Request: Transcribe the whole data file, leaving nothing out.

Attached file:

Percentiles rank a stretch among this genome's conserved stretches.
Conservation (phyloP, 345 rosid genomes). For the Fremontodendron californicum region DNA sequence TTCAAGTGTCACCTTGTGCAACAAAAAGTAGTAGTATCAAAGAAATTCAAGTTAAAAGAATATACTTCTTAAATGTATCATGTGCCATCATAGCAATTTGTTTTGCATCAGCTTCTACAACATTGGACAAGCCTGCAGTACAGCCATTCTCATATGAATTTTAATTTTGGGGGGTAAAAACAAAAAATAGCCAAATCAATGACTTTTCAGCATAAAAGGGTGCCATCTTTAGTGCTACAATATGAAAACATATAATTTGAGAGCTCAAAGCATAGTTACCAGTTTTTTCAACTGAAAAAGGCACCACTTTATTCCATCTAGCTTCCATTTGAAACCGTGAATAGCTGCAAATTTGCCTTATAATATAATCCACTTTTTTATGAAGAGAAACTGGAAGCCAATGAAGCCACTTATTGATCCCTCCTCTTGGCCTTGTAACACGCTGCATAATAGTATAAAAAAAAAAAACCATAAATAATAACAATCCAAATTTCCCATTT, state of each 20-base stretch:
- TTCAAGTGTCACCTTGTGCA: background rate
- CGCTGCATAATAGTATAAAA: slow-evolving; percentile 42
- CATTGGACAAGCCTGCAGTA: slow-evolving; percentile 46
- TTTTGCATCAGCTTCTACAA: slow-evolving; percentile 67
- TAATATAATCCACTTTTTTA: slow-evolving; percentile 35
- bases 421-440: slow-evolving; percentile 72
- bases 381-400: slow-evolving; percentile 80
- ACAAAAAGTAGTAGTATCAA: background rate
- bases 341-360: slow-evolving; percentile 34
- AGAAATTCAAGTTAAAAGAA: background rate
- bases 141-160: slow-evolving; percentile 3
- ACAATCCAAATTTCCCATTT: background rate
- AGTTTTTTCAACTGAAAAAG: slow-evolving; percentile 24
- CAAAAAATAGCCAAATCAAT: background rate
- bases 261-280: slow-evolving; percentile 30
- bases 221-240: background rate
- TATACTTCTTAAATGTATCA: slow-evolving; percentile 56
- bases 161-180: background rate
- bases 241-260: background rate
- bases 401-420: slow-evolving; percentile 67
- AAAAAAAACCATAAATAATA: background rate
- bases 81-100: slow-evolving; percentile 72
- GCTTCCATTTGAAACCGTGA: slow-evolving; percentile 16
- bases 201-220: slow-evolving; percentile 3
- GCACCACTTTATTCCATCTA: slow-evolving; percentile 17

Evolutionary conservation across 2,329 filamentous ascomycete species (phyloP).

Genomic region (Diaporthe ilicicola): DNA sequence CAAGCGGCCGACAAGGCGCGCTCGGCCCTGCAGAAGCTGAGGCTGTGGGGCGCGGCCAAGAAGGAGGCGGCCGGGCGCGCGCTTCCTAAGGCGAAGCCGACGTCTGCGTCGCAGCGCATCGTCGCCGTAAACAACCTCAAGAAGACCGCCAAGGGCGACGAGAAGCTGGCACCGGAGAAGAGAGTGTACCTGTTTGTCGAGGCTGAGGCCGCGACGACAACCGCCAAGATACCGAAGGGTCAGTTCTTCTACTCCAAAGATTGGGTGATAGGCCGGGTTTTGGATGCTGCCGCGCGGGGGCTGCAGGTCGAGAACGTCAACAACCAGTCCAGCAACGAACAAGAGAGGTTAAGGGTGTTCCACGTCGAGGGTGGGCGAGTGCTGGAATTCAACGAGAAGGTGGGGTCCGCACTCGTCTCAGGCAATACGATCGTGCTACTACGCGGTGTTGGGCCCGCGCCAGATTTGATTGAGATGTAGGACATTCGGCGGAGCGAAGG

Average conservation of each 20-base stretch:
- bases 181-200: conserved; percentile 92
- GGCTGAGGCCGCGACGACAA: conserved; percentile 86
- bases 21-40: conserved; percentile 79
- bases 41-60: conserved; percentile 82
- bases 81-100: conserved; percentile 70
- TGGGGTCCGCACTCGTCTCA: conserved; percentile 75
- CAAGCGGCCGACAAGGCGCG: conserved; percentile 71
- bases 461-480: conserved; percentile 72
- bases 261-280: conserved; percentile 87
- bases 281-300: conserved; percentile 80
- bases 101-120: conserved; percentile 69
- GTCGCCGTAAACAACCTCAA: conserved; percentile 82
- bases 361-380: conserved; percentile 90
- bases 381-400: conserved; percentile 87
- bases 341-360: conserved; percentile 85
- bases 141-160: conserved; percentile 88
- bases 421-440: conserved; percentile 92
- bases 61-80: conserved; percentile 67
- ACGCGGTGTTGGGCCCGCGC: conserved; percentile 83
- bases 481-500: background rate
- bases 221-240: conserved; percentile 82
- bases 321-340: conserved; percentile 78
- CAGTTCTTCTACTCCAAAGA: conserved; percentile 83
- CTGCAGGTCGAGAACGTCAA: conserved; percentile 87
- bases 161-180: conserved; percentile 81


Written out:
Percentiles rank a stretch among this genome's conserved stretches.
Conservation (phyloP, 345 rosid genomes). For the Fremontodendron californicum region DNA sequence TTCAAGTGTCACCTTGTGCAACAAAAAGTAGTAGTATCAAAGAAATTCAAGTTAAAAGAATATACTTCTTAAATGTATCATGTGCCATCATAGCAATTTGTTTTGCATCAGCTTCTACAACATTGGACAAGCCTGCAGTACAGCCATTCTCATATGAATTTTAATTTTGGGGGGTAAAAACAAAAAATAGCCAAATCAATGACTTTTCAGCATAAAAGGGTGCCATCTTTAGTGCTACAATATGAAAACATATAATTTGAGAGCTCAAAGCATAGTTACCAGTTTTTTCAACTGAAAAAGGCACCACTTTATTCCATCTAGCTTCCATTTGAAACCGTGAATAGCTGCAAATTTGCCTTATAATATAATCCACTTTTTTATGAAGAGAAACTGGAAGCCAATGAAGCCACTTATTGATCCCTCCTCTTGGCCTTGTAACACGCTGCATAATAGTATAAAAAAAAAAAACCATAAATAATAACAATCCAAATTTCCCATTT, state of each 20-base stretch:
- TTCAAGTGTCACCTTGTGCA: background rate
- CGCTGCATAATAGTATAAAA: slow-evolving; percentile 42
- CATTGGACAAGCCTGCAGTA: slow-evolving; percentile 46
- TTTTGCATCAGCTTCTACAA: slow-evolving; percentile 67
- TAATATAATCCACTTTTTTA: slow-evolving; percentile 35
- bases 421-440: slow-evolving; percentile 72
- bases 381-400: slow-evolving; percentile 80
- ACAAAAAGTAGTAGTATCAA: background rate
- bases 341-360: slow-evolving; percentile 34
- AGAAATTCAAGTTAAAAGAA: background rate
- bases 141-160: slow-evolving; percentile 3
- ACAATCCAAATTTCCCATTT: background rate
- AGTTTTTTCAACTGAAAAAG: slow-evolving; percentile 24
- CAAAAAATAGCCAAATCAAT: background rate
- bases 261-280: slow-evolving; percentile 30
- bases 221-240: background rate
- TATACTTCTTAAATGTATCA: slow-evolving; percentile 56
- bases 161-180: background rate
- bases 241-260: background rate
- bases 401-420: slow-evolving; percentile 67
- AAAAAAAACCATAAATAATA: background rate
- bases 81-100: slow-evolving; percentile 72
- GCTTCCATTTGAAACCGTGA: slow-evolving; percentile 16
- bases 201-220: slow-evolving; percentile 3
- GCACCACTTTATTCCATCTA: slow-evolving; percentile 17

Evolutionary conservation across 2,329 filamentous ascomycete species (phyloP).

Genomic region (Diaporthe ilicicola): DNA sequence CAAGCGGCCGACAAGGCGCGCTCGGCCCTGCAGAAGCTGAGGCTGTGGGGCGCGGCCAAGAAGGAGGCGGCCGGGCGCGCGCTTCCTAAGGCGAAGCCGACGTCTGCGTCGCAGCGCATCGTCGCCGTAAACAACCTCAAGAAGACCGCCAAGGGCGACGAGAAGCTGGCACCGGAGAAGAGAGTGTACCTGTTTGTCGAGGCTGAGGCCGCGACGACAACCGCCAAGATACCGAAGGGTCAGTTCTTCTACTCCAAAGATTGGGTGATAGGCCGGGTTTTGGATGCTGCCGCGCGGGGGCTGCAGGTCGAGAACGTCAACAACCAGTCCAGCAACGAACAAGAGAGGTTAAGGGTGTTCCACGTCGAGGGTGGGCGAGTGCTGGAATTCAACGAGAAGGTGGGGTCCGCACTCGTCTCAGGCAATACGATCGTGCTACTACGCGGTGTTGGGCCCGCGCCAGATTTGATTGAGATGTAGGACATTCGGCGGAGCGAAGG

Average conservation of each 20-base stretch:
- bases 181-200: conserved; percentile 92
- GGCTGAGGCCGCGACGACAA: conserved; percentile 86
- bases 21-40: conserved; percentile 79
- bases 41-60: conserved; percentile 82
- bases 81-100: conserved; percentile 70
- TGGGGTCCGCACTCGTCTCA: conserved; percentile 75
- CAAGCGGCCGACAAGGCGCG: conserved; percentile 71
- bases 461-480: conserved; percentile 72
- bases 261-280: conserved; percentile 87
- bases 281-300: conserved; percentile 80
- bases 101-120: conserved; percentile 69
- GTCGCCGTAAACAACCTCAA: conserved; percentile 82
- bases 361-380: conserved; percentile 90
- bases 381-400: conserved; percentile 87
- bases 341-360: conserved; percentile 85
- bases 141-160: conserved; percentile 88
- bases 421-440: conserved; percentile 92
- bases 61-80: conserved; percentile 67
- ACGCGGTGTTGGGCCCGCGC: conserved; percentile 83
- bases 481-500: background rate
- bases 221-240: conserved; percentile 82
- bases 321-340: conserved; percentile 78
- CAGTTCTTCTACTCCAAAGA: conserved; percentile 83
- CTGCAGGTCGAGAACGTCAA: conserved; percentile 87
- bases 161-180: conserved; percentile 81